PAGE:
A teacher of the law went up to Jesus and said, “If I love God with my whole heart and my neighbour as myself, would I get to heaven”? Jesus told him, he definitely would.
Then the teacher asked a further question, just to get the picture right in his mind. “Ok then, who is my neighbour”?
It was then that Jesus related the story of the Good Samaritan of which we are all aware. It is an interesting story and one that is happening constantly in our world today.
Jesus didn’t say the man from Samaria was a Christian or Jew or Baptist or Catholic. No! He was just a person from Samaria. The same as if he was from Melbourne or Bribie Island.
But this Samaritan man saw there was someone in need and went across the road to help and he even paid for the unfortunate victim to be looked after. Other passers bye just looked and kept on going. They were only interested in themselves and what was happening in their own lives. They had no time to go helping a bashed up bloke lying in the gutter.
This act of kindness by the Samaritan man touched the victim and his life just as Jesus can touch people and change their lives.
Do you remember Bartimaeus, the blind man who was sitting in the gutter when he heard Jesus was passing, so he called out, “Jesus, have pity on me”. Jesus heard his cry, touched him and changed his life.
Then there was the man with the skin disease who said to Jesus, “Sir, if you want to, you can make me better”. What happened then? Jesus reached out and touched him and changed his life.
Jesus never discriminated about who he helped. He saw a need. He did what was needed. As Christians I believe that is also how we must react.
It is easy for us to relate to our family and friends within our own church and within environments in which we feel comfortable. But what happens when we step outside our back fence?
What happens when we are in the same situation as the Good Samaritan? Do we walk away because we don’t want to get involved? Are we frightened to be seen to be meddling in someone else’s business? Do we adhere to the Aussie adage of not discussing religion in case it might offend someone?
Are we more intent on accumulating worldly goods, making money and enjoying ourselves than recognizing and helping those who Jesus would classify as ‘our neighbours’?
You don’t have to be a Christian to reach out and help your mates when they are in strife. Here in Australia we see it happening all the time. Our volunteer firefighters are prime examples along with those who automatically help out in so many ways.
If we are a baptized Christian then we have a responsibility not only to help, support and love others but Jesus calls us to evangelize. “Take my word to all nations” was the command of Jesus Himself.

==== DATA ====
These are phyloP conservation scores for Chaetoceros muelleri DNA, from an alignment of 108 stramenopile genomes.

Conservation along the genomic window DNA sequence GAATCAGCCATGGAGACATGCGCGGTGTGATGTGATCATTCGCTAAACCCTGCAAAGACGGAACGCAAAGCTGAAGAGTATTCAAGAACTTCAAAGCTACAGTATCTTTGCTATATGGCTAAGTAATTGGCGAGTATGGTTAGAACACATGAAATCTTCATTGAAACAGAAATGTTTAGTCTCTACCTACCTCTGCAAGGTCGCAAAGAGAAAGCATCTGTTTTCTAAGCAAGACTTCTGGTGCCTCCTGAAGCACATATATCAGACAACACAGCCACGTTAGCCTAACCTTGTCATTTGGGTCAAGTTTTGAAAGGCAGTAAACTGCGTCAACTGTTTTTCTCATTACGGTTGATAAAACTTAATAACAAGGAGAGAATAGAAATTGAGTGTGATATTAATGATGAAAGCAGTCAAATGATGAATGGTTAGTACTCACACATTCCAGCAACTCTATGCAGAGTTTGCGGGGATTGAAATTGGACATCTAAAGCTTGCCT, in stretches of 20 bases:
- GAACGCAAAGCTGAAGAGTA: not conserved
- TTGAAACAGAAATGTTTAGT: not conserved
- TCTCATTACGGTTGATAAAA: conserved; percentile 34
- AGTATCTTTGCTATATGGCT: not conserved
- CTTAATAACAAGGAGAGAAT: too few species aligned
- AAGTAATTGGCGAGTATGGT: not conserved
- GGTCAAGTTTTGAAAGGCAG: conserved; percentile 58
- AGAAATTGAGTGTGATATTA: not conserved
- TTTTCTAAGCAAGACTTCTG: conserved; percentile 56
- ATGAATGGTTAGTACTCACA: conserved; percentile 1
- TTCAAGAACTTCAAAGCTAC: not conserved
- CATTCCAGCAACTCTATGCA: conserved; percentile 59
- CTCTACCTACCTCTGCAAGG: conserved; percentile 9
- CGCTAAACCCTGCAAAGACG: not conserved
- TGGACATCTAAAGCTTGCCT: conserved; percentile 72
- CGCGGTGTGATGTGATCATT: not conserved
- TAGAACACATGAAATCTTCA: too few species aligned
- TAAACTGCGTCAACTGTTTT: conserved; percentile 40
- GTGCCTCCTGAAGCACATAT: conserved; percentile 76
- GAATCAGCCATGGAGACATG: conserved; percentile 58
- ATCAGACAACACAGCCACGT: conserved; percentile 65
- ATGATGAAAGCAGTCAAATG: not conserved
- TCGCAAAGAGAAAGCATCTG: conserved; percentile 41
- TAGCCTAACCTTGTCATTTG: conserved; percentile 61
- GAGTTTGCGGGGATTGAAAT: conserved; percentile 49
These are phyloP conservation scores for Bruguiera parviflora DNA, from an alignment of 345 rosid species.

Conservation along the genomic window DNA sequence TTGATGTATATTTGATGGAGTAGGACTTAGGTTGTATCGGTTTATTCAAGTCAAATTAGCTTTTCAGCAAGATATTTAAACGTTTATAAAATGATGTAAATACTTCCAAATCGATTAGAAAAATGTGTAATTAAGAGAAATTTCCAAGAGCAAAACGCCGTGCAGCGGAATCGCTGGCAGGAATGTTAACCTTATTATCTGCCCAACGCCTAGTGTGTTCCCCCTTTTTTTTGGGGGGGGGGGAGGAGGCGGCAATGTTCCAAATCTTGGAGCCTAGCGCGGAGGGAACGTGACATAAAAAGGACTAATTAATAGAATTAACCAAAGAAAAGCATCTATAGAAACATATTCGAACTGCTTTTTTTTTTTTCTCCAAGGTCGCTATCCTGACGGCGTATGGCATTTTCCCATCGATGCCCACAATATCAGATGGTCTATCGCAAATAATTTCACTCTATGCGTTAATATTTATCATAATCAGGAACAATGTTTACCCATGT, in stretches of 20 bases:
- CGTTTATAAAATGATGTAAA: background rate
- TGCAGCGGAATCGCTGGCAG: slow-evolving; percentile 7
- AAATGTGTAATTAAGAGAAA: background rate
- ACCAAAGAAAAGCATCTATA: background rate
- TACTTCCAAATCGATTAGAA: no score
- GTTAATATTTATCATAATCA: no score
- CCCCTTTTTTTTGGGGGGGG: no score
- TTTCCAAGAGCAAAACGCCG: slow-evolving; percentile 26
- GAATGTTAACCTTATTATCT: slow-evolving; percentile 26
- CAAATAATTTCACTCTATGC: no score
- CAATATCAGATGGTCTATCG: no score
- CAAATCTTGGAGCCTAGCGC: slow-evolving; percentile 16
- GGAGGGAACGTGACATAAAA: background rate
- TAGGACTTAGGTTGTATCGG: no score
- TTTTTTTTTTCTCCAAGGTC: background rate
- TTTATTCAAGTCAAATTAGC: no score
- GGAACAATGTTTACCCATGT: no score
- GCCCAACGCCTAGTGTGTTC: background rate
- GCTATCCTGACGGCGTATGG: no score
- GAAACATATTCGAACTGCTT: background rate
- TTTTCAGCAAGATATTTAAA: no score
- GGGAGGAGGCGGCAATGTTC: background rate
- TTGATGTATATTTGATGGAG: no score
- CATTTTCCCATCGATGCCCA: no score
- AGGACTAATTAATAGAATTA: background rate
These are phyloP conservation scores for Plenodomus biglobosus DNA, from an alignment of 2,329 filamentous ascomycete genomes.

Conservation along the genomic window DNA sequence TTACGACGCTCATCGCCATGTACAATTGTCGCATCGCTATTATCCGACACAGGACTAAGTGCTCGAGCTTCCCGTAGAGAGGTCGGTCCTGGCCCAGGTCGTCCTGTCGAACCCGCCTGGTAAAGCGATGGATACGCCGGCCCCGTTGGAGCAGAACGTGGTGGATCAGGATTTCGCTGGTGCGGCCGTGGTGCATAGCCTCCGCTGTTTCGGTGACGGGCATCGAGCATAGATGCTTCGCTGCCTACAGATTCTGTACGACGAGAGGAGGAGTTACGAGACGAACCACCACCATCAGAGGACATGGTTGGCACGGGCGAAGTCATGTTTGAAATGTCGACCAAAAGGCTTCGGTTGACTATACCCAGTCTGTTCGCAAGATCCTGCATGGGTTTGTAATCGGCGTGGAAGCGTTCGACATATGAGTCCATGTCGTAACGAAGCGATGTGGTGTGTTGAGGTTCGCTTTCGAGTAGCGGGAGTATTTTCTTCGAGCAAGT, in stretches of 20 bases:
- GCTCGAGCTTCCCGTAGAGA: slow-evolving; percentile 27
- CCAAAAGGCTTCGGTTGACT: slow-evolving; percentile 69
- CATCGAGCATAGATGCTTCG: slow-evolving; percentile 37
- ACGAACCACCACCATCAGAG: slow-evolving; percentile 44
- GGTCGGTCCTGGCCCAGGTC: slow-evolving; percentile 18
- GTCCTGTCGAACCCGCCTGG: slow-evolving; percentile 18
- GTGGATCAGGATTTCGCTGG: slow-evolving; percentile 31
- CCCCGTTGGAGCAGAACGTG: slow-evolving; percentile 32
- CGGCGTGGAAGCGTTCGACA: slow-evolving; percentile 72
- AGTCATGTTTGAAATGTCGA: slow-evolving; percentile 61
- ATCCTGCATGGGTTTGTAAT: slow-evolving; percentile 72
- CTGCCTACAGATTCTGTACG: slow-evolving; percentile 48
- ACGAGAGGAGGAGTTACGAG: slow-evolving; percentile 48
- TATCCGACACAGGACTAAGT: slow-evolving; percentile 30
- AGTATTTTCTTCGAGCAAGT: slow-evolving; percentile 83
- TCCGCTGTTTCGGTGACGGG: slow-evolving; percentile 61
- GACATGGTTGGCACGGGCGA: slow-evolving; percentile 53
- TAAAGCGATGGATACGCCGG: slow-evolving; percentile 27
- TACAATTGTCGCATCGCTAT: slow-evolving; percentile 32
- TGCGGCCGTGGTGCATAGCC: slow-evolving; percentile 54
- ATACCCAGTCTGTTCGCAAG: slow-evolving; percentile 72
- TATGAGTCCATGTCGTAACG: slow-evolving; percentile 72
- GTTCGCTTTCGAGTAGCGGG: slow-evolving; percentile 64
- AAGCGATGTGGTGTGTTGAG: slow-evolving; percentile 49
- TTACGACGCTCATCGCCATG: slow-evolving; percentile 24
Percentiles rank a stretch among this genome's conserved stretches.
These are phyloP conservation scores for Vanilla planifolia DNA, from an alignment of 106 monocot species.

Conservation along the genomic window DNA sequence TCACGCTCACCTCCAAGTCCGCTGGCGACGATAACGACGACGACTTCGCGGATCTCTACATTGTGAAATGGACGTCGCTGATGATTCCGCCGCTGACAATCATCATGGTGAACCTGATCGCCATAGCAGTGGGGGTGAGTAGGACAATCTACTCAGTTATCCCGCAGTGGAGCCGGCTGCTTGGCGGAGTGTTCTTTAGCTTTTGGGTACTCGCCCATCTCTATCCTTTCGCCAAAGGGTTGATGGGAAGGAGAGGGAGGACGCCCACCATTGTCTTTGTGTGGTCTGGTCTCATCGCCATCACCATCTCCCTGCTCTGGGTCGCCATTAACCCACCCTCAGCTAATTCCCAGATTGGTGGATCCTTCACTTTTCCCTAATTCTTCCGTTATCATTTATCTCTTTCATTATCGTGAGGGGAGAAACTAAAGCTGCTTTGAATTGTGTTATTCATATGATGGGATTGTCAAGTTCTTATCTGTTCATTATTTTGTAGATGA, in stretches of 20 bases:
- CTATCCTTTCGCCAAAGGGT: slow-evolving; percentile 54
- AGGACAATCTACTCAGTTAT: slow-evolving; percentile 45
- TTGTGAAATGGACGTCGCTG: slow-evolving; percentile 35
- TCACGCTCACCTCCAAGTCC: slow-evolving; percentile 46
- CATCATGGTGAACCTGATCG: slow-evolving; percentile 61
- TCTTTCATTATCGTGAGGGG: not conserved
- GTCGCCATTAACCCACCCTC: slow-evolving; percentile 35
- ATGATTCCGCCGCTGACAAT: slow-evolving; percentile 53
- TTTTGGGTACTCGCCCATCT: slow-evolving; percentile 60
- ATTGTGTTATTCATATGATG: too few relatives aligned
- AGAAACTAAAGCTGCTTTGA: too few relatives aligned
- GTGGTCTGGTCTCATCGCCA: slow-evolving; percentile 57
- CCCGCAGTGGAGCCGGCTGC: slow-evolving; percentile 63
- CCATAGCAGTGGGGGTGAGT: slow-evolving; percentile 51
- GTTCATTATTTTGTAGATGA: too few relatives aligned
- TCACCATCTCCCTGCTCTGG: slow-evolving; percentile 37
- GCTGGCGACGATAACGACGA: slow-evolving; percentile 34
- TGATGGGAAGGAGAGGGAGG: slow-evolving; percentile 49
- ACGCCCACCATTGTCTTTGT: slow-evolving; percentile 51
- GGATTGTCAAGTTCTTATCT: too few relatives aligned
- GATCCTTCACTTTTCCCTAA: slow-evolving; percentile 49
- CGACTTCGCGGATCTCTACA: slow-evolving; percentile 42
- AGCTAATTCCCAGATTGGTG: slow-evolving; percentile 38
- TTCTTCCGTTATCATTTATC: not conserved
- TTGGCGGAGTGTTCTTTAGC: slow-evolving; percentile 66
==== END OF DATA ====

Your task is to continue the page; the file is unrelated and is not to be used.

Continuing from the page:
Mention of the word evangelize to many Christians and it immediately conjures up visions of smartly dressed American TV hosts who have the ability to promote the Gospel to vast world-wide audiences. It is not something that many of us could even contemplate doing.
However, we should look at the word response-ability and consider how each of us can use our God-given ability or gifts to respond to what God is asking us to do in the life He has given us. Whatever we do, if we are doing something good for somebody else, we are in reality being Jesus to that person. We are allowing Jesus to touch that person. And we know the touch of Jesus can be a life changing experience.
How fortunate we are to have been planted here in Australia. Sure, we have our problems. We have floods and droughts and unemployment, but we also have organizations that care for us in our need. The Government pays us unemployment and pension benefits, child-care support and offers hospital and health care.
In countries on the other side of our back fence, life is not nearly as comfortable as we have it here. Today our world seems to be getting smaller because our communications systems allow us to be more aware of what is happening throughout the world. In just a few hours we can fly to the other side of the globe.
We can project ourselves via the internet instantaneously. We can pick up a mobile phone and be connected to any country in the world.
So we are now more aware of the needs of others. In reality, the road the Samaritian crossed to help the unfortunate victim has now widened to include, not just our own neighbourhood, but the world.
In Uganda for instance, 50% of the population is under the age of 15 and 78% is under the age of 35. Also there are nearly 2 million orphan children and no one gets any government handouts.
Humanitarian Projects International Inc. is an organization similar to many others throughout the world that organizes volunteer support for vulnerable children and adults in different parts of the world. While the organisation is non-denominational, just like the Good Samaritan, their members see the seriousness of the on-going need and perhaps in some cases, without even knowing it they accept the call from Jesus to help our neighbour.
By becoming a member of an organisation like H.P.I. then, when we reach out and touch those we help, we will be touching them for everyone who has helped us to do what Jesus wants of us. It is a wonderful way to fulfill the command to love our neighbour.
Jesus said when we do these things for the least of His people we are doing it for Him. I can only encourage everyone to continue to be like the good Samaritan and go out of our way to help others in need.
I’m Peter mack and that’s how I feel.